The differential screw shaft 86 with its threads of different pitches, the thimble or knob 50 anddrum S1, and the sleeve nut 90 constitute the actuating elements of a micrometer caliper. The innerv annular end of thimble 50 is provided with graduations and is sleeved over drum 51, as aforesaid,which drum is also provided with graduations along its length, in manner to provide the micrometerfeaturesdelineating minutes and seconds in 5 second increments.v j
Rotation of the thimble 5t) causes the left hand end (considered to be the left, FIG. 6) to move forward or backward on the drum 51 and over the graduations on the said drum, depending upon the direction of rotation. These graduations, representative of minutes and seconds of degrees, are read and interpolated -by reading the graduations on the thimble on the centerline of the graduations on the drum, just as in the case of micrometer calipers of well known types.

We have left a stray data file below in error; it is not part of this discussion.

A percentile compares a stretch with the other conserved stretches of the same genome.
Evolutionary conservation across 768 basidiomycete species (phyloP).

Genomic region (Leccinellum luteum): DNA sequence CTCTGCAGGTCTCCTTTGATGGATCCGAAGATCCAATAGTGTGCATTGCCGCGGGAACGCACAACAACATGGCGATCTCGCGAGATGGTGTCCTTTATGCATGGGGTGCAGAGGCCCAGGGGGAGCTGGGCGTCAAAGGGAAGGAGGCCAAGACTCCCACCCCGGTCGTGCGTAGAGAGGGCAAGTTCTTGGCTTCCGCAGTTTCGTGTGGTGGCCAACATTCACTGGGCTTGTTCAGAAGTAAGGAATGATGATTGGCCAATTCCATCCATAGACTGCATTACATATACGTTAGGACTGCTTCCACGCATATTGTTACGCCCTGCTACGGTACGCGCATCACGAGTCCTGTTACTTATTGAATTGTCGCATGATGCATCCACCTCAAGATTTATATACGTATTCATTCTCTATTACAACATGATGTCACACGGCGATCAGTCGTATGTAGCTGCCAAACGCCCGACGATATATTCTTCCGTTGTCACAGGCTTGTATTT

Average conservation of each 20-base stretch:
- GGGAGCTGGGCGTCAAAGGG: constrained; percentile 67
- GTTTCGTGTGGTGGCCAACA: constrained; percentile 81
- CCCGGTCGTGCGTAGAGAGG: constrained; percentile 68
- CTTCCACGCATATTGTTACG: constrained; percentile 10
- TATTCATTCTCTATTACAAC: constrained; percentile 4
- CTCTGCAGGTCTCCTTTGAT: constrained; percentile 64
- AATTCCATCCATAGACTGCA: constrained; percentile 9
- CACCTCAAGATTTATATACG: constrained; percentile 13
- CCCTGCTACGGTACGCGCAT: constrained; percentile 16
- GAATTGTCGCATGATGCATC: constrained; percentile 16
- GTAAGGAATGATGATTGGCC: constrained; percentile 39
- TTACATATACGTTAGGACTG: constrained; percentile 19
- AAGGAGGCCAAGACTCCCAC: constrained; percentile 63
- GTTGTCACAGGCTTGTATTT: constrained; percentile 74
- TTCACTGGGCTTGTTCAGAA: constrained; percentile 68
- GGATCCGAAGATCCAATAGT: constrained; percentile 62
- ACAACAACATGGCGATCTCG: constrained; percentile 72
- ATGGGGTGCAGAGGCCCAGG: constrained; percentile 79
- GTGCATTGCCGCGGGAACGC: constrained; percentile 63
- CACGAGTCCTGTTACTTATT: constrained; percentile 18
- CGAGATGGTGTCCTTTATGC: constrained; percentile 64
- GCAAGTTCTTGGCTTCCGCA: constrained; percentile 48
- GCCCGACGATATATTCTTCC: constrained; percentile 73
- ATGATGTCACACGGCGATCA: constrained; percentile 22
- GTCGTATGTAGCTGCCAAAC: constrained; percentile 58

Assume that differential screw shaft 86 is rotated relative to sleeve nut 90, whereby the screw shaft is moved forwardly the full pitch of said sleeve nut. The screw shaft is likewise threadedly engaged in toggle nut 84, causing it to be moved rearwardly.
Assume too that said sleeve nut 90 is provided with a coarse pitch, and that toggle nut 84 is provided with a tine pitch. The screw shaft, in one turn, will move forwardly relative to sleeve nut 90, say 50/1000, and Will pull the other nut rearwardly by the amount of the pitch thereof, say 4%000, wherefor the movement of the toggle nut and of the ring 60 pinned thereto will be the difference of the two movements, or 1%000.
The resultant movement of the ring 60 will be the algebraic sum ofA the two components of linear movement thereof.-
In annular ring 60, a total of ten openings 63, five on each side of the ring, are provided, the openings of each set of five being arranged 11 apart as to each other. The openings have centers located on a circle concentric with the sub-table with the axes of the openings extending parallel to the axis of the sub-table and are registrable in seriatim with the recess in the indexing table.
It will be understood that all of the ten openings 63 could, if desired, Ibe arranged together on one side of the ring.